unsold goods, and the washing up, but it was all done in good
spirits and joviality. The outcome of this successful morning was
£387, which is for the Church Funds.
St Stephen's Annual
Bazaar was held in the Jubilee Hall. Despite the miserable weather
we had a good turnout with plenty of cakes, gifts, plants, and table
decorations to buy. There was a large selection of excellent
prizes for the raffle, kindly donated by many generous supporters.
£283 was raised for the Chard Talking Newspapers for the Blind.In
the evening at the Jubilee Hall, along with the children singing
carols, the 6+ acted out the story of Tatiana, a Russian doll who
had been mistreated and was now very tatty. All the other toys
mistreated her and each thought that they would be chosen as "the
best toy in the kingdom" for the princess. However, Tatiana had a
special beauty inside which was made aware as layer after layer of
the special Russian dolls were revealed from inside of her. Tatiana
was played by Sara Douglass, the toy maker by Jess Hamilll, the
king's messenger and the king by Robyn Forrester. The toys were
played by the following:--Cuddly toys - Kirsty Love and Jennifer
Swanke, Marionettes -Sam Pryde and Sam Harris, Toy Soldiers- Ben
Harris, Keiran Bailey and Adrian Shakespeare. A guest princess -
The Christmas Bingo is the biggest fund raising
event in the calendar of the Winsham Pre-School and Toddles.
After weeks of organising, the doors of the Jubilee
Hall opened at 7.30pm and it was 'eyes down' at 8pm for ten games of bingo
and a children's game. Prizes were donated by businesses from the
Chard and Crewkerne area and the staff and parents gave hampers, which
formed the prizes for a Full House. There was also a raffle with over 30
prizes. About eighty people attended and the total profit made was
Winsham Junior Church had their Saturday Christmas
Activity Day. Open to all children aged between 3-13, they spent the
day making Christmas cards, jointed Father Christmas's, calendars, glass
painting, pin cushions, fridge magnets, cooking biscuits and truffles,
marbling, making festive tube characters, hangers, lanterns and much more.
In the lunch break they played games. The children took home all the
items they had made throughout the day. In the evening, the Street
Fair Committee held a Skittles Match at The Bell Inn. A good time was had
by all and £60 was raised to go towards the funding of the Street Fair in
A talk was planned to take place in the Jubilee Hall
given by Dr Louise Crossley. The title of the talk was "Antarctica &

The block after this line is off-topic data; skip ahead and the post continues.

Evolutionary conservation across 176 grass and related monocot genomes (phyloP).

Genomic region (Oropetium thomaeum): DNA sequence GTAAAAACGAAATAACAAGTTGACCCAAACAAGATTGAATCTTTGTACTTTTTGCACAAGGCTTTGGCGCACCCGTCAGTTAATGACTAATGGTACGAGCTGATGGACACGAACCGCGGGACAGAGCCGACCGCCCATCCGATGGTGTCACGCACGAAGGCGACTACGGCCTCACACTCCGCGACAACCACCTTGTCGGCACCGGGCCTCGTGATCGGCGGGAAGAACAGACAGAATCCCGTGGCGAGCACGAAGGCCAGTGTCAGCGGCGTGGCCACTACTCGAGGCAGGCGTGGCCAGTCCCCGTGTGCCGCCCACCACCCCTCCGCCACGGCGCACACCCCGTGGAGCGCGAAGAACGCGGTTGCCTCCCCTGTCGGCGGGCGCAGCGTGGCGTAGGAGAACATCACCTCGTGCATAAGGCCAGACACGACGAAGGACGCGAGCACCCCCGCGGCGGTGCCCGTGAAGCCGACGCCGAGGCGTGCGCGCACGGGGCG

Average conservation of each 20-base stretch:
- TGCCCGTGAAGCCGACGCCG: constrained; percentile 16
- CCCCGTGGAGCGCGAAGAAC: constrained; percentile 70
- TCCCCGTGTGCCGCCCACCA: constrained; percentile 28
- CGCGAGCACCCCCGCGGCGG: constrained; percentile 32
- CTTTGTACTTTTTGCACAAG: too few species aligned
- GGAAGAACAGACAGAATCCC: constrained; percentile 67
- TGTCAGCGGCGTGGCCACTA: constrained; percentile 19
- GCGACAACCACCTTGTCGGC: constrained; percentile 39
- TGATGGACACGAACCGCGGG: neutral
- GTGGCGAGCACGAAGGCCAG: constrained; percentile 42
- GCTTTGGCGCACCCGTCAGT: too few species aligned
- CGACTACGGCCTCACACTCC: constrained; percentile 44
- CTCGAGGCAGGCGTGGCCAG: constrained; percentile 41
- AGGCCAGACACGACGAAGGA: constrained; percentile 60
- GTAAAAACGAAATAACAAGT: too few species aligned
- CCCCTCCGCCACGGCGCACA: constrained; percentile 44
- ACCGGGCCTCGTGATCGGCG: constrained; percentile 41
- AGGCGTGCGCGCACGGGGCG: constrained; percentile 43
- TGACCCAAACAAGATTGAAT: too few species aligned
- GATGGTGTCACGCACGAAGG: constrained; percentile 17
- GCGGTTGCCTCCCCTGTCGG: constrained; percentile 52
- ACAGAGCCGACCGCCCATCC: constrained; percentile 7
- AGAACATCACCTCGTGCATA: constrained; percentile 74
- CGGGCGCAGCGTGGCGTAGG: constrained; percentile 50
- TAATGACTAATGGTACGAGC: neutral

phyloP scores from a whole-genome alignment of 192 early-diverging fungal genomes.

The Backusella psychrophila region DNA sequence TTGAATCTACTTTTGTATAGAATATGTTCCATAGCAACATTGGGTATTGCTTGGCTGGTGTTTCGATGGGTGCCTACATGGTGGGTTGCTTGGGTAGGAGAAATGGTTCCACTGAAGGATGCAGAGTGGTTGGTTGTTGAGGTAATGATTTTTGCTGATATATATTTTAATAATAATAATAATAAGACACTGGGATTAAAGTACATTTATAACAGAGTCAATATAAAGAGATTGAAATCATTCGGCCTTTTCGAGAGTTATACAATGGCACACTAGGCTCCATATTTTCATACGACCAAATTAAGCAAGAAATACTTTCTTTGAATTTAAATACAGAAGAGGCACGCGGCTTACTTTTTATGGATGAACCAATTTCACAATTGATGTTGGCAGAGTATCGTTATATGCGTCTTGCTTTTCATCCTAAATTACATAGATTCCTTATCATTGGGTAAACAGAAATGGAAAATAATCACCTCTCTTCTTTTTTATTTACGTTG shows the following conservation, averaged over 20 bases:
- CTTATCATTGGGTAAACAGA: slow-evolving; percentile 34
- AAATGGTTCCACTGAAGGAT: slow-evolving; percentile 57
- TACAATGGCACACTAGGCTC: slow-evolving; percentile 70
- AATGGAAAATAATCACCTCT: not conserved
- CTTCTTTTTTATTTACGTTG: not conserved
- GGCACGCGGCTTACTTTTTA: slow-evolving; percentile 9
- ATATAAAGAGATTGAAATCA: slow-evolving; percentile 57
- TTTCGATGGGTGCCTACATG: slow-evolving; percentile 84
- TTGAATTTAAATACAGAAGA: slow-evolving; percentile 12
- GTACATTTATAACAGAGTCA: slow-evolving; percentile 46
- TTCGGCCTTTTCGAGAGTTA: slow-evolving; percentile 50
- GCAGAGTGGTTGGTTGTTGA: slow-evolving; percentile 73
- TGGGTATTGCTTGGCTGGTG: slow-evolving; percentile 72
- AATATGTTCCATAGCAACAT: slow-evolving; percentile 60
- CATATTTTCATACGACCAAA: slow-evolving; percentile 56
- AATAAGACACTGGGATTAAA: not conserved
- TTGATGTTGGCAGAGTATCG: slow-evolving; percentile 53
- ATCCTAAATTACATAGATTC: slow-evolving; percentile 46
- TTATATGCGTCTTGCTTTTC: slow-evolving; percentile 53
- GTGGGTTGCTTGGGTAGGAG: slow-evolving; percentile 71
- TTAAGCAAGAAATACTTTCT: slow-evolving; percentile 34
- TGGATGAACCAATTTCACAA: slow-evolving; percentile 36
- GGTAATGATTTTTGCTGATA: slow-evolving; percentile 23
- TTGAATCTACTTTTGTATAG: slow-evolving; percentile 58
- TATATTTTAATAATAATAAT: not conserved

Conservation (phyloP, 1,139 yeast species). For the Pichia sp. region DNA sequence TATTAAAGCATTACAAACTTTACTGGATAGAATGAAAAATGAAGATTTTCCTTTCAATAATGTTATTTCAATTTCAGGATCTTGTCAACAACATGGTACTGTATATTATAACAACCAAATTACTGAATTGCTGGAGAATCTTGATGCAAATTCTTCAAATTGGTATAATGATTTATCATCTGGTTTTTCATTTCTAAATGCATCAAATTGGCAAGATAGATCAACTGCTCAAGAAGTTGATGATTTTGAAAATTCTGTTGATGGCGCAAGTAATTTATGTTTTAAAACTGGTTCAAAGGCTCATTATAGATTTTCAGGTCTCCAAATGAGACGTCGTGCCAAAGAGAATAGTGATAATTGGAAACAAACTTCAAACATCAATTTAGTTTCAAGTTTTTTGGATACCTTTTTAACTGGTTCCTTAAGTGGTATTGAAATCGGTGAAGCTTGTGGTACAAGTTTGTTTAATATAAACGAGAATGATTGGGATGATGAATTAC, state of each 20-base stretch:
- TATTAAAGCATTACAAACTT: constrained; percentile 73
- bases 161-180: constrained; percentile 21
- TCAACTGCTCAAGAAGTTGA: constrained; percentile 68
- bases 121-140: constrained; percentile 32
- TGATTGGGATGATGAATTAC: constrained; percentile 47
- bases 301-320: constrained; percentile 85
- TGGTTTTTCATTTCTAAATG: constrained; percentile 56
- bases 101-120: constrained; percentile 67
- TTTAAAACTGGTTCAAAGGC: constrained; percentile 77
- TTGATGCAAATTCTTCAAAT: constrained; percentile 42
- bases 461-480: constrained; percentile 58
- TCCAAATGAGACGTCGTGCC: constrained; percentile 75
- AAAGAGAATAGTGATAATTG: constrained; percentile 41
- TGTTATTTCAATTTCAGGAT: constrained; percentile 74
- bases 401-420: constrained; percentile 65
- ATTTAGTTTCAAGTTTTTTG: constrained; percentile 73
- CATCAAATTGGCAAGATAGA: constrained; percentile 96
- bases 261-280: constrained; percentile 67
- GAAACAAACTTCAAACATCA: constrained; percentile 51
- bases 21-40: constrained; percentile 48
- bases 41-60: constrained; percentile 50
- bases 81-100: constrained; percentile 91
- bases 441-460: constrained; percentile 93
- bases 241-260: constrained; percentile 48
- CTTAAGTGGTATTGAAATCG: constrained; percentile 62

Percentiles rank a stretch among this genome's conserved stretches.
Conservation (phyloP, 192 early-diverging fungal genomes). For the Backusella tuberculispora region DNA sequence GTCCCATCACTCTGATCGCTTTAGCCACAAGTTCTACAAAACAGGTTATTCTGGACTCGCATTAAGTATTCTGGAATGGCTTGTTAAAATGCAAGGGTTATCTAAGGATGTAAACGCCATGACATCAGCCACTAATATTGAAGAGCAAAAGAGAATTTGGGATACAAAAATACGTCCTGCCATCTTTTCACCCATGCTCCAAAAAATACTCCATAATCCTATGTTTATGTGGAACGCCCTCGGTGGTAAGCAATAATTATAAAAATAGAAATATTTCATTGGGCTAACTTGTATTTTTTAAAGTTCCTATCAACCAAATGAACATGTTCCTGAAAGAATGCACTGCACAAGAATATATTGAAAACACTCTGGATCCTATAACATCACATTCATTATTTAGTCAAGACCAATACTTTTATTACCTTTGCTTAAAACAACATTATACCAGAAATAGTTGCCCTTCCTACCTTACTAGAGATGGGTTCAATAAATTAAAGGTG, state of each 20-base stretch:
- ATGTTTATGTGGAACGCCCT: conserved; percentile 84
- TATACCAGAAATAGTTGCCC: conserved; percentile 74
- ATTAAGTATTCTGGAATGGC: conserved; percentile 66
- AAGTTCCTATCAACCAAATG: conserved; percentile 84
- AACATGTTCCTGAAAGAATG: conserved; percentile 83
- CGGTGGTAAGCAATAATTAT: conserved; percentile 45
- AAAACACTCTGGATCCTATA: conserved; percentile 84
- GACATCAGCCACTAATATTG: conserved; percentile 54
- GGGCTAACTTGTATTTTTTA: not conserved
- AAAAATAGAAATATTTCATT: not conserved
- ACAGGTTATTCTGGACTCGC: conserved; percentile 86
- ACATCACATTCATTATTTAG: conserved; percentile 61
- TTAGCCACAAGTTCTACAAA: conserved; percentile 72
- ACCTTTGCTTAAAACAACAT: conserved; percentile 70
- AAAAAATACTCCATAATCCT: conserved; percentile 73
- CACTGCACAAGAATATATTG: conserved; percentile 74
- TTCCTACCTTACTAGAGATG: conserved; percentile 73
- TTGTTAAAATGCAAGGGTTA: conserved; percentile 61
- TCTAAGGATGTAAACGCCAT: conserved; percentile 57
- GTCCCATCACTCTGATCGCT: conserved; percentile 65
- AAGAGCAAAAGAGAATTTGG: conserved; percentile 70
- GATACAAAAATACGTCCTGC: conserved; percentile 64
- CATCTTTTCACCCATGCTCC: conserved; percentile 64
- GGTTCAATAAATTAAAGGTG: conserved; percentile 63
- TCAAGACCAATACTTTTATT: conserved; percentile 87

Macquarie Island". The proceeds were to have been in aid of St.
Margaret's Hospice. However, the talk had to be cancelled at short notice,
and the following letter from Dr Crossley explains the circumstances:
the year from November 1999 to November 2000 as Station Leader at the
Australian Research Base on sub Antarctic Macquarie Island, halfway
between Australia and the Antarctic Continent.
On the 7th November the supply ship
Polabird, arrived at Macquarie Island and spent a week
transferring next year's supply of food, fuel and people etc.. We
left on the 14th of November, and although it is only three days sail back
to Australia, we headed south to visit Casey Station, another Australian
base on the Antarctic Continent. While we were ferrying passengers
and cargo to Casey Station by helicopter the ice closed in around the
ship, and although it was in no danger it could not move. And there
we stayed, for three weeks, until the ice melted and opened enough for our
puny five thousand h.p.engine to push the ship out. (
Real Icebreakers have at least 25 thousand h.p.
engines!). As a result we arrived back in Hobart on the 27th of
December instead of the 6th of December as originally planned. So I
missed my date at the Jubilee Hall and also Christmas with my mother (Mrs
Barbara Shrubshall), though I did make it back for New
Year. Incidentally when I arrived at Heathrow, the temperature was -5
degrees C, just about the same as in the ice in Antarctica a few days
The last Friday of the Autumn Term saw the
traditional hive of activity in the school as parents prepared for the
Christmas Teashop - so called because the first one was an actual Teashop
when the children cooked and sold cakes and cups of tea to raise money.
This year saw all the usual fund-raising stalls -
raffle, lucky dip, tombola and bric-a-bac. Several different games
kept the children busy whilst parents enjoyed a cup of tea and a mince pie
in the relative peace of the infant room. A total of just over
£200 was raised for PFA funds. This will go towards their major
project for this year of refurbishing the old swimming pool building and
turning it into a playground shelter, which can be used all year round -
rain or shine!
Carol singing around the village by the school
governors of Winsham School, members of the P.F.A., staff, parents and
pupils, was initially planned for the evening of 13th December, but has to
be postponed until the 18th due to severe wet and windy weather.
Approximately fifty adults and children went
caroling around the village. A collection was held which took £56
and was divided between school funds and the charity Shelter.
Afterwards, mulled wine and mince pies were served in the school,
sponsored by Tesco.
22nd & 23rd
The Winsham Coronation Band played carols in the
village streets on these three evenings. The sound of their music
brought people out of their houses to watch and enjoy the scene.